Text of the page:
A South Yorkshire retail expert says figures showing an increase in the volume of sales will be a welcome boost for retailers lafter a slow Christmas period - but concerns remain about the number of empty shops in South Yorkshire.
Figures released by the Office for National Statistics reveal an overall growth in the volume of retail sales – by 1.9 per cent in January 2011 compared to December 2010, and by 5.3 per cent compared with January last year.
Andrew Hulse, a Senior Manager in Assurance at Grant Thornton in Sheffield, says retailers will be relieved to see shoppers spending again.
He said: “The increase in sales in January will bring a welcome relief for retailers after a difficult December, which was impacted by very poor weather conditions.
“However, there are concerns that this increase may be due more to post-Christmas discounting and promotions by retailers, as well as the rush in early January to beat the VAT increase, than an actual increase in consumer spending on the high street.”
Hulse is also concerned that retail sales in South Yorkshire will have been impacted by the high numbers of empty retail units on the high-street, after a recent report by the Local Data Company named Sheffield, Rotherham and Doncaster among the ten hardest hit larger retail areas in the UK.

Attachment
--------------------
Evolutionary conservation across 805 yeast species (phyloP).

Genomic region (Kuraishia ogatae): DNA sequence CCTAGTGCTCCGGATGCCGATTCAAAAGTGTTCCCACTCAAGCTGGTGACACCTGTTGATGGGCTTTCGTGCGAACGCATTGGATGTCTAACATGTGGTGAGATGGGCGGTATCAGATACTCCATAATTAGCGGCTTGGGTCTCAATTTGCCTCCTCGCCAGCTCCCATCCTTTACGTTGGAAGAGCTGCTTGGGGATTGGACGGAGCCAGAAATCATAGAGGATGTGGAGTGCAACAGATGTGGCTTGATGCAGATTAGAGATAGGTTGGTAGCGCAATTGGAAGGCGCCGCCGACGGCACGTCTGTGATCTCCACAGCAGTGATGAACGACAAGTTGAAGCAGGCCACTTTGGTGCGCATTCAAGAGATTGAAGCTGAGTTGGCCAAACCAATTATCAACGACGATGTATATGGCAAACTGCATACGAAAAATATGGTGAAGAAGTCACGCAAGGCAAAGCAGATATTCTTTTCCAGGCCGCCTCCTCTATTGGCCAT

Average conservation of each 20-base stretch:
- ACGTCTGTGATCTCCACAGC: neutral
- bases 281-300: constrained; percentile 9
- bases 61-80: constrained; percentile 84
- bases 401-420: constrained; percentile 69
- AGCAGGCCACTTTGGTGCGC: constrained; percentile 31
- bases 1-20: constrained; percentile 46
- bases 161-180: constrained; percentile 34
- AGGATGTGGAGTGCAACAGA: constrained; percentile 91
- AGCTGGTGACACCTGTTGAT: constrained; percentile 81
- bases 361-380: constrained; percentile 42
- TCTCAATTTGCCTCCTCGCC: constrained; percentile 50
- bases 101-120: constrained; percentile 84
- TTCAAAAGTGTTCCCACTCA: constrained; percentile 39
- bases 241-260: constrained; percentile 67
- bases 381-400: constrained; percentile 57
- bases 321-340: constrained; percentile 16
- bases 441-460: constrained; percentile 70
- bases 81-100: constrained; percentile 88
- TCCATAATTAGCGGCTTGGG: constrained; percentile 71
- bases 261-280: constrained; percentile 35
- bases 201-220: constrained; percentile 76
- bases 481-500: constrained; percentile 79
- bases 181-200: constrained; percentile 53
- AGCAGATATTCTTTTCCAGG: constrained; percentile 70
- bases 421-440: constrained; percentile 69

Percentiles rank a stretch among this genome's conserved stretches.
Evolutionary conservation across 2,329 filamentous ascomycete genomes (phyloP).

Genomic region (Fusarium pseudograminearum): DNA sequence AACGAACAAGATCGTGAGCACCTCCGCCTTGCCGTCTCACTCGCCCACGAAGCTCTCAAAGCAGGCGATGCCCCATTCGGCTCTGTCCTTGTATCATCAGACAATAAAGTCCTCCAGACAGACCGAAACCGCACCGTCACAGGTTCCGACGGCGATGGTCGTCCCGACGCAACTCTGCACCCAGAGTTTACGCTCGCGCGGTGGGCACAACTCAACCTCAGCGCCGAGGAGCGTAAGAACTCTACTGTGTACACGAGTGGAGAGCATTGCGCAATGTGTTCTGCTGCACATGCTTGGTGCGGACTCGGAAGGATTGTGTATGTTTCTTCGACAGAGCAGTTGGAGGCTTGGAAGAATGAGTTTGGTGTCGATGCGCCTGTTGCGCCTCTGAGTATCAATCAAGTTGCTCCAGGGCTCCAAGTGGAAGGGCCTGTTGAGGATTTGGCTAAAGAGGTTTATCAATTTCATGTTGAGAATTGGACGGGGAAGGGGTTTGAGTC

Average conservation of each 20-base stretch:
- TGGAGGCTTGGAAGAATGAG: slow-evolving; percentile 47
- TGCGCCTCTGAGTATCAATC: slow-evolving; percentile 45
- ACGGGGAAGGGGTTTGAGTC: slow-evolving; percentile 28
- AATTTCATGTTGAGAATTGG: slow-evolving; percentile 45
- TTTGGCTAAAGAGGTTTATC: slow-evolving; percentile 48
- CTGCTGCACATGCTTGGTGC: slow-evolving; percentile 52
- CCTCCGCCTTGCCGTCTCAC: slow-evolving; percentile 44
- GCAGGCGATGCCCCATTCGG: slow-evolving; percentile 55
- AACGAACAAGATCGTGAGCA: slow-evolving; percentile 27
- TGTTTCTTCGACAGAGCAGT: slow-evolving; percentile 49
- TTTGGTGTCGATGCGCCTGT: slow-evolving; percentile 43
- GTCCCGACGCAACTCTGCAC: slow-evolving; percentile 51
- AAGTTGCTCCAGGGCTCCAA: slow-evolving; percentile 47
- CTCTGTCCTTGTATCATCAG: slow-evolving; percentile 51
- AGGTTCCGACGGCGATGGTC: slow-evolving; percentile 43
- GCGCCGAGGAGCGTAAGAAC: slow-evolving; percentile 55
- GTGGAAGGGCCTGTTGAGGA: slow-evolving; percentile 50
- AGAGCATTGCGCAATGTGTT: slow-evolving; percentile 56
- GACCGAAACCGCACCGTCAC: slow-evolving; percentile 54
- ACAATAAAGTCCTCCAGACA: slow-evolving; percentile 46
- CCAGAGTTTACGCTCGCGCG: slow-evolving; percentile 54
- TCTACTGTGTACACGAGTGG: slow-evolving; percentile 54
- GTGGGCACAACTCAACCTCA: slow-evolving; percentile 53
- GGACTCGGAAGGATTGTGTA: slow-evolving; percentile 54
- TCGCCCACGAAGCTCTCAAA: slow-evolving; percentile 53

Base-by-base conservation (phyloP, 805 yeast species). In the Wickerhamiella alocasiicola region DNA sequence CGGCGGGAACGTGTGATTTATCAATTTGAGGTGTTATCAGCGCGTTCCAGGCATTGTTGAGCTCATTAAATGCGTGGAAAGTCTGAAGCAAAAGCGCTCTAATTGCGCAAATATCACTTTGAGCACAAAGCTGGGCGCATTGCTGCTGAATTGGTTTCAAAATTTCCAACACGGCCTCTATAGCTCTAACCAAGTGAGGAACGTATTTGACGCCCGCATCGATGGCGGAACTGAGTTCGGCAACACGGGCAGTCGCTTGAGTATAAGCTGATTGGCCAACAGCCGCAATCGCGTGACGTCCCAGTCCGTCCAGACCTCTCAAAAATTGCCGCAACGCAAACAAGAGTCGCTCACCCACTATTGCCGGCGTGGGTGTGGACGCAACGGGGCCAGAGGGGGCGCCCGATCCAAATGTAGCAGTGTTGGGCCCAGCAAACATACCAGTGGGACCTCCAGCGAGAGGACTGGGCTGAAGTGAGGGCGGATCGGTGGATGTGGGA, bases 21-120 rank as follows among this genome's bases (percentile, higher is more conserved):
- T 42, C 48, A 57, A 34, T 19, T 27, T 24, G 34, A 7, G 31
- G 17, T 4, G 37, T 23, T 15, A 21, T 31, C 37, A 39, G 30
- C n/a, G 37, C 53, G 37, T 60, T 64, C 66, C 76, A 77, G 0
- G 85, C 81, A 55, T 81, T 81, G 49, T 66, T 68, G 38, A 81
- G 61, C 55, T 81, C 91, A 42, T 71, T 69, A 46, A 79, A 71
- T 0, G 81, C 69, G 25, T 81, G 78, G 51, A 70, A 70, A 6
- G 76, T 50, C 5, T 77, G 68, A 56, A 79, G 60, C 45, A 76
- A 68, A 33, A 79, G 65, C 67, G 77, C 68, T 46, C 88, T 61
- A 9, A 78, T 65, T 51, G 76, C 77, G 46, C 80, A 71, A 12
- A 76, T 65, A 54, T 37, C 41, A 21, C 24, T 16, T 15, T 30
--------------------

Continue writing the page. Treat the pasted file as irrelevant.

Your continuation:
The report found that Rotherham has the UK’s worst retail vacancy rate, with 28 per cent of shops currently empty. This is closely followed by Sheffield, with 27 per cent void, with Doncaster the eighth hardest hit, 25 per cent void. Leeds was also high on the list for void rates, with 22 per cent of its shops currently standing empty.
Hulse added: “In South Yorkshire the retail picture is likely to be more mixed than the national increase, as retailers on the high street will have been impacted by the large numbers of empty shops.
“Further afield, Leeds can take heart with the continuing redevelopment of their city centre - two large projects are now underway - compared to Sheffield where progress on Sevenstone seems slow in comparison.
“Having spoken to a number of retailers it is clear that despite the brighter January, the first two weeks of February have been very poor. February is a notoriously dead month for the retail industry and it will become clear at the March Quarter Day who the real sufferers of this downturn are.”